What’s The Difference Between Physician-Assisted Suicide (PAS) And Euthanasia?

Physician-Assisted Suicide is where patients with a terminal diagnosis (life-limiting disease) formally request a prescription for a fatal dose of a drug which they can administer to themselves at a time of their choosing. The term “Physician-Assisted Suicide” is being replaced with “Physician-Assisted Death”. It is a patient-initiated and controlled form of dying, to treat an unbearable situation, and is legal in two states in the U.S.A. (Oregon [Death with Dignity Act 1994] and Washington [2009]), and in Europe in The Netherlands.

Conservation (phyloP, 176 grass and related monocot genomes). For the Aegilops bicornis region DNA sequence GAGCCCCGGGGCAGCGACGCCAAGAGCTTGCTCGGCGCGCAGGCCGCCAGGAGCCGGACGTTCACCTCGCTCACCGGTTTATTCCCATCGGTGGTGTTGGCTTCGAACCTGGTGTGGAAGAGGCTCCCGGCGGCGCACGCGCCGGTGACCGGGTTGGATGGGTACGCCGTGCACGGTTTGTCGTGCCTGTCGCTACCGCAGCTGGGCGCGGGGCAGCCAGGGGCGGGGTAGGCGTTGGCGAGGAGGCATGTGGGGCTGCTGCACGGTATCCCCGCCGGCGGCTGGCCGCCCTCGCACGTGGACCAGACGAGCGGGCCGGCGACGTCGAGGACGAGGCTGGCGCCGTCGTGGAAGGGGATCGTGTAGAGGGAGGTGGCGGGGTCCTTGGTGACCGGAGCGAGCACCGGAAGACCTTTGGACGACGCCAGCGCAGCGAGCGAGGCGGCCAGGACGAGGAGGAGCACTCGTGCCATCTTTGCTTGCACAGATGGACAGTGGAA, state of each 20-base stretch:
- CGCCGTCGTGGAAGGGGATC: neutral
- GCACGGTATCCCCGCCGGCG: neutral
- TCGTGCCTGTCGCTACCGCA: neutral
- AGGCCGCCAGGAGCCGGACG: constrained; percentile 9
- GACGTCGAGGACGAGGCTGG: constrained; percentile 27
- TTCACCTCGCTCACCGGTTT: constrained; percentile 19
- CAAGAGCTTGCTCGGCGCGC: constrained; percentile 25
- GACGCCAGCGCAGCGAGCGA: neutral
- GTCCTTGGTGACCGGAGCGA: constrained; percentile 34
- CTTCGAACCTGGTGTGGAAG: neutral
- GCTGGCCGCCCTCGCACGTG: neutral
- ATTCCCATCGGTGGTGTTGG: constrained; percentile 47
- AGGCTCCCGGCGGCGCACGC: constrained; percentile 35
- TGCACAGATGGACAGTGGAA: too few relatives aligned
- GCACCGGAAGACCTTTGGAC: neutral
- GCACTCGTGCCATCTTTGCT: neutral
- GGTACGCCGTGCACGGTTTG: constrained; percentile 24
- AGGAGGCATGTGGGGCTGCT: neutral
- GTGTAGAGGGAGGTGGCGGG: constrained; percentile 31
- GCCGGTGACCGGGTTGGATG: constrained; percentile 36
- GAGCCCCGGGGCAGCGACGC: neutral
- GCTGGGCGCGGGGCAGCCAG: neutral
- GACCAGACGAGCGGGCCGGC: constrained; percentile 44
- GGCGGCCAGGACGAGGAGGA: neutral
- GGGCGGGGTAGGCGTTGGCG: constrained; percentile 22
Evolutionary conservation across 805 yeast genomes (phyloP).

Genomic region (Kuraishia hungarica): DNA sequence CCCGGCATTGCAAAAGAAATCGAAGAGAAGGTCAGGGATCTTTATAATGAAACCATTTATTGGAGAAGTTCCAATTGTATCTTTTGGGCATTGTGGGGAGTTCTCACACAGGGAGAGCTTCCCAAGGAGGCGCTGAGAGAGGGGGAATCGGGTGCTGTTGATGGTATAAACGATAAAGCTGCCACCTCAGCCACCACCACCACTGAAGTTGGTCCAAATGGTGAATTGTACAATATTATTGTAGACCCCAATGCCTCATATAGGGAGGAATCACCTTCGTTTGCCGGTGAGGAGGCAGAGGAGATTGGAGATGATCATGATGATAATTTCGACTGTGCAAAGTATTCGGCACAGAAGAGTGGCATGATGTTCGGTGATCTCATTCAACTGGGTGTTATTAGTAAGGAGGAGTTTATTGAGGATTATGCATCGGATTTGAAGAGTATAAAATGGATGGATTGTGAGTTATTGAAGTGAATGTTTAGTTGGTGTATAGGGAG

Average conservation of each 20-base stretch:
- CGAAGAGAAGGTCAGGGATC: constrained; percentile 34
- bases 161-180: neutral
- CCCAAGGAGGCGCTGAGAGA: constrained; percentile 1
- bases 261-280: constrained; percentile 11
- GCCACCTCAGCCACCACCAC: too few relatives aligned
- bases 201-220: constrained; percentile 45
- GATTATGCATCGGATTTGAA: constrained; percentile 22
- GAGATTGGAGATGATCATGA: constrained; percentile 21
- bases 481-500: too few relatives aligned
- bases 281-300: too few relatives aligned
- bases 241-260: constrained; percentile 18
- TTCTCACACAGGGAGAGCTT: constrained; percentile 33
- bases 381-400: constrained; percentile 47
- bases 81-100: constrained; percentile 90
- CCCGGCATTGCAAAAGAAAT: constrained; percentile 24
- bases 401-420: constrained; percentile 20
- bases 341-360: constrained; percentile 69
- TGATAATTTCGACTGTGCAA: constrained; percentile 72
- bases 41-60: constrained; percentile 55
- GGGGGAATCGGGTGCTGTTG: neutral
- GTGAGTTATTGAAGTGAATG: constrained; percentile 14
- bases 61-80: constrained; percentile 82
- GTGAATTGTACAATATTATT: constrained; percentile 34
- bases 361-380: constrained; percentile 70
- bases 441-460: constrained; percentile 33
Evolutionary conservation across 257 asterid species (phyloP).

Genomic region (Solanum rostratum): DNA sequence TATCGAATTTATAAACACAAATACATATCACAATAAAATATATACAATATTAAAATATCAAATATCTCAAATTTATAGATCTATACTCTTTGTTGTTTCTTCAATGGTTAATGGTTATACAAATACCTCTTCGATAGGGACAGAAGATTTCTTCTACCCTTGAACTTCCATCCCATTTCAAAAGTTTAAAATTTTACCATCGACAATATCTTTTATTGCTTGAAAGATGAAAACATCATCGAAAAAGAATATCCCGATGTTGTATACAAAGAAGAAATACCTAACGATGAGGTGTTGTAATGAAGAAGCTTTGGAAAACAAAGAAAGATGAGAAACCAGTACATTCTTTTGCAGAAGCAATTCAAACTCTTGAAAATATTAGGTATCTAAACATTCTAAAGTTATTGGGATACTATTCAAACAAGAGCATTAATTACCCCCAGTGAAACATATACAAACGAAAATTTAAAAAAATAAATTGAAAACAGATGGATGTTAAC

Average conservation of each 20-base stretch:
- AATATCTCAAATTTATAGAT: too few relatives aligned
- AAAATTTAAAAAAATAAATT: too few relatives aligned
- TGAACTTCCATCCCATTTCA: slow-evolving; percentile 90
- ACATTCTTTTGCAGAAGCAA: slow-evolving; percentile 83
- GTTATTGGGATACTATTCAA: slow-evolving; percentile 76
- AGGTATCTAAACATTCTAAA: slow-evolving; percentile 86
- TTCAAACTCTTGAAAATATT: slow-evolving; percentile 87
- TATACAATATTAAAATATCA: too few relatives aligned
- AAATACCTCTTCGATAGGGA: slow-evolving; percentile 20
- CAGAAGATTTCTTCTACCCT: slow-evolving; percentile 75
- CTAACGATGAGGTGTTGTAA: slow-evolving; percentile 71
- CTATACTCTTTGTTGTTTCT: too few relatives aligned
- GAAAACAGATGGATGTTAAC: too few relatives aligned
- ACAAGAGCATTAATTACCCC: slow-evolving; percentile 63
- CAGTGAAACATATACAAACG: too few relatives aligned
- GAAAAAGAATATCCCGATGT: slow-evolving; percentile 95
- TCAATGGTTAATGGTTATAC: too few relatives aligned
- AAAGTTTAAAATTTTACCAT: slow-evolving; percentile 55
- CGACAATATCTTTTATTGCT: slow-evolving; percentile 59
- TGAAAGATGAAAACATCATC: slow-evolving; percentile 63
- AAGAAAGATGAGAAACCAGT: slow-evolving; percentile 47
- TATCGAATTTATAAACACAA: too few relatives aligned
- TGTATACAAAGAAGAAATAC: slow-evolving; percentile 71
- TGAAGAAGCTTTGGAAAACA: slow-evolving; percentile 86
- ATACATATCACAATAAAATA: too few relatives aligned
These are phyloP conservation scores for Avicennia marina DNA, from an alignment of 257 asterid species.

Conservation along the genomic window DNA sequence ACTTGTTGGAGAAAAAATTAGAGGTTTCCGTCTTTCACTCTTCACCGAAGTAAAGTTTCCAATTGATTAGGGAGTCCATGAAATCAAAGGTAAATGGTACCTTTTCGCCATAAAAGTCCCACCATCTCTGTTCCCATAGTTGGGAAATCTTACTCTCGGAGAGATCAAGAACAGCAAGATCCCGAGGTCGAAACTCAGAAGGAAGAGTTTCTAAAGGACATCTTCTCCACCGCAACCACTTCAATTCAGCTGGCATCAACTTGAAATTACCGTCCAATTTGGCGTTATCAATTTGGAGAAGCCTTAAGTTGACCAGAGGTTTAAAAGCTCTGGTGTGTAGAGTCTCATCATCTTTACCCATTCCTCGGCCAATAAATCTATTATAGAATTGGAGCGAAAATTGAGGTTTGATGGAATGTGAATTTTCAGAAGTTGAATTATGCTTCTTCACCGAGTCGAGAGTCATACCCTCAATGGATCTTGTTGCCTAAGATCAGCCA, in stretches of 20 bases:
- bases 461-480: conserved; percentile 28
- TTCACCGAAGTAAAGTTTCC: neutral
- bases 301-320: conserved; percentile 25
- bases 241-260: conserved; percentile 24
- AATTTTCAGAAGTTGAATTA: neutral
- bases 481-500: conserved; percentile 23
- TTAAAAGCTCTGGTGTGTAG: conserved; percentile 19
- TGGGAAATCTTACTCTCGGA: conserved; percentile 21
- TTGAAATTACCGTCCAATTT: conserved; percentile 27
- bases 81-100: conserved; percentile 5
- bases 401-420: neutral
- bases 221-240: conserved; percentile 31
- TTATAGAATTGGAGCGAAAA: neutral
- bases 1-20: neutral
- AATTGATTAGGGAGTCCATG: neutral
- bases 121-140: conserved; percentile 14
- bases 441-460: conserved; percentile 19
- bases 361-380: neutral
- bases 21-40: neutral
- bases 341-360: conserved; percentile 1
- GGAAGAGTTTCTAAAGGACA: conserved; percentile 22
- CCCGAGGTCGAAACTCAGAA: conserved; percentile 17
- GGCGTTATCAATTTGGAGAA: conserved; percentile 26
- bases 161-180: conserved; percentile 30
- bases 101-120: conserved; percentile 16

Euthanasia is when a physician or other healthcare provider does something, such as administering a known lethal dose of a drug, to deliberately kill a patient, with or without the patient’s consent. It is not legal anywhere in the U.S.A.

Some physicians feel that the request for PAS or Euthanasia indicates a lack of a good Palliative Care program, which can offer Palliative Sedation (see below) to control terminal symptoms if other methods fail to do so.